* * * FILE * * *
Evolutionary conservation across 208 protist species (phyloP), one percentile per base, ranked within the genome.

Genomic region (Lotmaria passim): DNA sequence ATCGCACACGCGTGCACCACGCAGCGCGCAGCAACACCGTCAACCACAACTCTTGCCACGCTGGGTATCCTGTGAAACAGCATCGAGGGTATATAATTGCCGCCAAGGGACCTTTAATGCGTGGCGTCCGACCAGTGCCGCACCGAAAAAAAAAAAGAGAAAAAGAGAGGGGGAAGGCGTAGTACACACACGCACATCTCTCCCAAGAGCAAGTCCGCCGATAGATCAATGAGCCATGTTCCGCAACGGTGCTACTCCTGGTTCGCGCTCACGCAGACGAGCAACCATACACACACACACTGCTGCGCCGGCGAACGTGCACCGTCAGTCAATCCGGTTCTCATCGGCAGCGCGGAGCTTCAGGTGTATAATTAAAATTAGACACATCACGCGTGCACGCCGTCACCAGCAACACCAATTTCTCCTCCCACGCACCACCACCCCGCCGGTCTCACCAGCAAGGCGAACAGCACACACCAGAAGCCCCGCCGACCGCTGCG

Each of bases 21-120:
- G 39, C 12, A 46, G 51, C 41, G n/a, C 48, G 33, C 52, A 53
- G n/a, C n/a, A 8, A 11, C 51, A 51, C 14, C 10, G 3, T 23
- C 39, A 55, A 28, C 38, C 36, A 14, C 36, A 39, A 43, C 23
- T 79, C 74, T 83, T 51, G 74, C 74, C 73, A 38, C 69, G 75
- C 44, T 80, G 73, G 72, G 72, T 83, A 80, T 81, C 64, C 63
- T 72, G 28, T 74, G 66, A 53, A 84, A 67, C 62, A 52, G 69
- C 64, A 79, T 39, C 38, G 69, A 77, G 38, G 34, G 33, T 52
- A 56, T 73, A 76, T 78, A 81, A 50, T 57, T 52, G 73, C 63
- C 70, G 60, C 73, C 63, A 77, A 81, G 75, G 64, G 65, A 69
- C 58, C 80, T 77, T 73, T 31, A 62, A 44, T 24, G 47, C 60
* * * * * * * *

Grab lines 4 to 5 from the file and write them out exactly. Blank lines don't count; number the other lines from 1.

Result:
- G 39, C 12, A 46, G 51, C 41, G n/a, C 48, G 33, C 52, A 53
- G n/a, C n/a, A 8, A 11, C 51, A 51, C 14, C 10, G 3, T 23